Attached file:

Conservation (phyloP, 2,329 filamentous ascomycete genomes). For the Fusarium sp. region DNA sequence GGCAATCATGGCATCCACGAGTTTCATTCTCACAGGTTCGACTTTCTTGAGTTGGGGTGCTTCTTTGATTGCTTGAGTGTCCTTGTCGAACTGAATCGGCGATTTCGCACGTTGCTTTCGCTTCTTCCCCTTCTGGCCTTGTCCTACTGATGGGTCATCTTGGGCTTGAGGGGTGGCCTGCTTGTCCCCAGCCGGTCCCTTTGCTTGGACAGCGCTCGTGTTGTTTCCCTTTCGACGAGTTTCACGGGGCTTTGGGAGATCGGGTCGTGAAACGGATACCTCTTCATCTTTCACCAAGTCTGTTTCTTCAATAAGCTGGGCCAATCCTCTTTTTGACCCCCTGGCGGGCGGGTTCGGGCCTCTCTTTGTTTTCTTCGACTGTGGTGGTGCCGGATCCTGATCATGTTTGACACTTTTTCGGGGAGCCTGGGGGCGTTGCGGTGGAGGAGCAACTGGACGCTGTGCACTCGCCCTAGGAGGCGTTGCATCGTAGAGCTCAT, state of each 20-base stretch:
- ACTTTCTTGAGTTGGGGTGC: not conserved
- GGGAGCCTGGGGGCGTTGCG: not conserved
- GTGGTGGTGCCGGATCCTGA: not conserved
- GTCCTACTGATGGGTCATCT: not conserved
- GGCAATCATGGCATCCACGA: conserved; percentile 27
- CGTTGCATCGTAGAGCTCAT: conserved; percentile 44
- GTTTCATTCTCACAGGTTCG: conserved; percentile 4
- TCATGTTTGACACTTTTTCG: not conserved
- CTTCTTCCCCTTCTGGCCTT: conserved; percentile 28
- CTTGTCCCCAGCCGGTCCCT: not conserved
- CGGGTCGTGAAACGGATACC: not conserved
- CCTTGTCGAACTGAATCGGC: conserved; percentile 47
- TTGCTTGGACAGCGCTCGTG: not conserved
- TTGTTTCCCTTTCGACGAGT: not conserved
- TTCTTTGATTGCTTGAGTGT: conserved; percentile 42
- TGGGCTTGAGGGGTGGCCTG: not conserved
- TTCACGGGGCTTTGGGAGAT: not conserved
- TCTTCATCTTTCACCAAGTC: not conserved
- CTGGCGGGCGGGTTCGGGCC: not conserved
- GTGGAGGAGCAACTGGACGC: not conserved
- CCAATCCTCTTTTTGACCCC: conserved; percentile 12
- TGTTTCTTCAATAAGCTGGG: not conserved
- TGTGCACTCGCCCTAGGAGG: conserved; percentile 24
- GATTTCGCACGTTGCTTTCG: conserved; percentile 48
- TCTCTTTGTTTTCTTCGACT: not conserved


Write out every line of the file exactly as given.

Conservation (phyloP, 2,329 filamentous ascomycete genomes). For the Fusarium sp. region DNA sequence GGCAATCATGGCATCCACGAGTTTCATTCTCACAGGTTCGACTTTCTTGAGTTGGGGTGCTTCTTTGATTGCTTGAGTGTCCTTGTCGAACTGAATCGGCGATTTCGCACGTTGCTTTCGCTTCTTCCCCTTCTGGCCTTGTCCTACTGATGGGTCATCTTGGGCTTGAGGGGTGGCCTGCTTGTCCCCAGCCGGTCCCTTTGCTTGGACAGCGCTCGTGTTGTTTCCCTTTCGACGAGTTTCACGGGGCTTTGGGAGATCGGGTCGTGAAACGGATACCTCTTCATCTTTCACCAAGTCTGTTTCTTCAATAAGCTGGGCCAATCCTCTTTTTGACCCCCTGGCGGGCGGGTTCGGGCCTCTCTTTGTTTTCTTCGACTGTGGTGGTGCCGGATCCTGATCATGTTTGACACTTTTTCGGGGAGCCTGGGGGCGTTGCGGTGGAGGAGCAACTGGACGCTGTGCACTCGCCCTAGGAGGCGTTGCATCGTAGAGCTCAT, state of each 20-base stretch:
- ACTTTCTTGAGTTGGGGTGC: not conserved
- GGGAGCCTGGGGGCGTTGCG: not conserved
- GTGGTGGTGCCGGATCCTGA: not conserved
- GTCCTACTGATGGGTCATCT: not conserved
- GGCAATCATGGCATCCACGA: conserved; percentile 27
- CGTTGCATCGTAGAGCTCAT: conserved; percentile 44
- GTTTCATTCTCACAGGTTCG: conserved; percentile 4
- TCATGTTTGACACTTTTTCG: not conserved
- CTTCTTCCCCTTCTGGCCTT: conserved; percentile 28
- CTTGTCCCCAGCCGGTCCCT: not conserved
- CGGGTCGTGAAACGGATACC: not conserved
- CCTTGTCGAACTGAATCGGC: conserved; percentile 47
- TTGCTTGGACAGCGCTCGTG: not conserved
- TTGTTTCCCTTTCGACGAGT: not conserved
- TTCTTTGATTGCTTGAGTGT: conserved; percentile 42
- TGGGCTTGAGGGGTGGCCTG: not conserved
- TTCACGGGGCTTTGGGAGAT: not conserved
- TCTTCATCTTTCACCAAGTC: not conserved
- CTGGCGGGCGGGTTCGGGCC: not conserved
- GTGGAGGAGCAACTGGACGC: not conserved
- CCAATCCTCTTTTTGACCCC: conserved; percentile 12
- TGTTTCTTCAATAAGCTGGG: not conserved
- TGTGCACTCGCCCTAGGAGG: conserved; percentile 24
- GATTTCGCACGTTGCTTTCG: conserved; percentile 48
- TCTCTTTGTTTTCTTCGACT: not conserved